Editor: The continued expansion of the flexible workspace market will be driven by existing operator participants and established property owners entering the sector. We are already seeing a number of traditional landlords embrace a more flexible and tenant-focused approach.

Eccleston Yards, London

Eccleston Yards, London

Eccleston Yards: Central Working’s scheme near Victoria station, London

Shorter lease terms without fixed rent review provisions and repairing obligations, and a more turnkey occupier solution, are increasingly being offered across London. As a result, the number of occupational lease opportunities available to flexible providers in the capital may well reduce in the future as landlords choose to participate directly.

Office providers should welcome the growth of the sector. While competition has undoubtedly intensified in recent years, there are opportunities both in terms of new occupational customers and a wider range of landlords to partner with.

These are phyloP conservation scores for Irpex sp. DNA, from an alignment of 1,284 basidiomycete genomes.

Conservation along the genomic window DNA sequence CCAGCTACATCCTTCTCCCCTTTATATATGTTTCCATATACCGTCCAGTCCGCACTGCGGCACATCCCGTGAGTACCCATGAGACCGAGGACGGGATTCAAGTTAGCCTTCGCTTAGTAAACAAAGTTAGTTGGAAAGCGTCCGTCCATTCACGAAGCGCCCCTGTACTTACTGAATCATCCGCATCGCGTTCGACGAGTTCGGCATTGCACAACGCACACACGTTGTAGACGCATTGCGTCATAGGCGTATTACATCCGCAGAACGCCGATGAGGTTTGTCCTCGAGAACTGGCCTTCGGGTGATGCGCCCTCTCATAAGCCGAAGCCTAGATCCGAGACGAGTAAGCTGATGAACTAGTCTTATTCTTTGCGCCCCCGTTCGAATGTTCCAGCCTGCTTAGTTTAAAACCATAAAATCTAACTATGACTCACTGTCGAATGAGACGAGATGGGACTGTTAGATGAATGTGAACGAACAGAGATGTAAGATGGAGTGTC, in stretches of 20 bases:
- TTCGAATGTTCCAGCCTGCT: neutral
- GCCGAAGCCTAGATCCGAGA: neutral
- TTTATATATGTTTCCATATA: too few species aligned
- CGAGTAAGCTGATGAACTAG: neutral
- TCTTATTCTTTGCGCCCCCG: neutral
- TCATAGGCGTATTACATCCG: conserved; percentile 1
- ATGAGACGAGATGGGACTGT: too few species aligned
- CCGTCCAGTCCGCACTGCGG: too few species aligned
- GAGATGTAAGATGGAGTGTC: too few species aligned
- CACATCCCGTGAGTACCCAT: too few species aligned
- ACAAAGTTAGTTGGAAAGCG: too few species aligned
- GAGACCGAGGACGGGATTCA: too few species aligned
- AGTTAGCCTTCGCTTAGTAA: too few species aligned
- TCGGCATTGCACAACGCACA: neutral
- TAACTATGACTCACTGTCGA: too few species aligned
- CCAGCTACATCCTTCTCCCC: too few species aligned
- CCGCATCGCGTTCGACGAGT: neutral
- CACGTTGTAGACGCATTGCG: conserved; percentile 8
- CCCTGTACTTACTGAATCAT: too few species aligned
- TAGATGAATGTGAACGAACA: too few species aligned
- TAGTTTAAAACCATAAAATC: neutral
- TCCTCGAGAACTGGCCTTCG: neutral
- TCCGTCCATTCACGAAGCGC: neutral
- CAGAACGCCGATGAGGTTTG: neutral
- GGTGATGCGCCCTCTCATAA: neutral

Direct participation by landlords can be via the creation of their own product, via an investment in an existing operational business or by entering a partnership with an existing operator. For example, London Executive Offices’ prime London portfolio consists not just of owned and leased assets, but also a number of landlord collaborations – either profit-share leases or management agreements.

A landlord with quality real estate can leverage an existing provider’s brand, operational experience and extensive sales and marketing expertise by entering a partnership, rather than becoming a competitor. Office providers should embrace collaboration with landlords to deliver best-in-class flexible workplaces.

Conal O’Hara, chief operating officer, London Executive Offices